C: It’s too hard to pick just one but two recent places that stand out in my mind are Portsmouth, New Hampshire and Krefeld, Germany. Both places have a super tight community of rock and rollers. It’s nice to be a part of their scene if only for a night at a time once or twice a year. Lovely people.
Why have you decided to call Austin home?
J: Texas culture is deep and wide. When I came here, it felt a lot like how things feel in New Orleans, where I lived before. The way people dress, walk, talk, dance, eat, drink and make music is so localized and endearing here. I love Austin but I also really like rural Texas, and other cities like San Antonio. Carley was raised in the hill country.
C: Because Austin is the “Live Music Capital of the World.” There are so many gigs here and so much inspiration. Everywhere we go on tour we are asked about Austin. People know and love it. I was born and raised out in the hills around here so it chose me more than I chose it, but of course then I chose to stay because it’s a great city.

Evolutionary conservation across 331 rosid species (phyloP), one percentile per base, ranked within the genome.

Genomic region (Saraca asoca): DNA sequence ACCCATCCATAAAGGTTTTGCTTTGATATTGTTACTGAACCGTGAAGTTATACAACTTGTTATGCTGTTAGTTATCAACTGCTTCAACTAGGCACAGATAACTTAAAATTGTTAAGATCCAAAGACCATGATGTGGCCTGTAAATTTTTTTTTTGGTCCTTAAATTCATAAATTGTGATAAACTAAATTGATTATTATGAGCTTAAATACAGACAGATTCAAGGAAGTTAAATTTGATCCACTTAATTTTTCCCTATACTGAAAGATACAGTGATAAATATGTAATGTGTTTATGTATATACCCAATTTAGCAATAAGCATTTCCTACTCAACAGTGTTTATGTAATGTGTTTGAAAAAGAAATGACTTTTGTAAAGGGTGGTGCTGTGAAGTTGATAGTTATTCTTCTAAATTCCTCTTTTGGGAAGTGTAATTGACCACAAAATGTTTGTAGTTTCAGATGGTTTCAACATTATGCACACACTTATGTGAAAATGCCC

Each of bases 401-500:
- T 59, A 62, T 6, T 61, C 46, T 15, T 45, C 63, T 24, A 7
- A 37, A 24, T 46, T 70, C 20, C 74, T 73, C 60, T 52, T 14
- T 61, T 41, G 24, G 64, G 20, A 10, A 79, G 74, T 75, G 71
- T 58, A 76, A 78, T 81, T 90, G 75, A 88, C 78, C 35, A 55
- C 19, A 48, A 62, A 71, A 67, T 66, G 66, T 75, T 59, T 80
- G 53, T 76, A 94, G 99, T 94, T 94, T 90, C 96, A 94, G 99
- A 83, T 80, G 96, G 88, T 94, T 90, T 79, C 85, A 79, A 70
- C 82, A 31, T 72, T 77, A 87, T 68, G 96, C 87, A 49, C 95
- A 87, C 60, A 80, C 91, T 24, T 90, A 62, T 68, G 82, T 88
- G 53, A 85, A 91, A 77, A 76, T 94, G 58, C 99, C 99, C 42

You’ve released music with several different labels. Is there a reason you haven’t signed exclusively to one?
J: We’re at the school dance and there are all these pretty dancing partners out there, why just dance with one? Not looking to get hitched just yet.
C: We enjoy many different fruits and vegetables. They are all delicious in their own unique way.
Tell us about your writing process. Do you feel inspired to write songs when you’re on the road? Do you write together?
J: We usually get a few bottles of cheap bubbly, locate the nearest hot springs and go from there. We co-write a lot.
C: We gather inspiration for songs on the road. When we get home we lay the eggs and sit on them, keeping them warm until they are ready to hatch.
Who are your biggest musical influences?
J: My two drum teachers from when I was a teenager…Don Mulvaney and Johnny Vidacovich. My dad, John, because he gave me my first set of drums when I was 12. They’re Japanese from the 1960’s. He bought them at a flea market for $100 and I still play them to this very day. I also really love early rock & rollers like Jerry Lee Lewis, Chuck Berry, and weirdos like Hasil Adkins.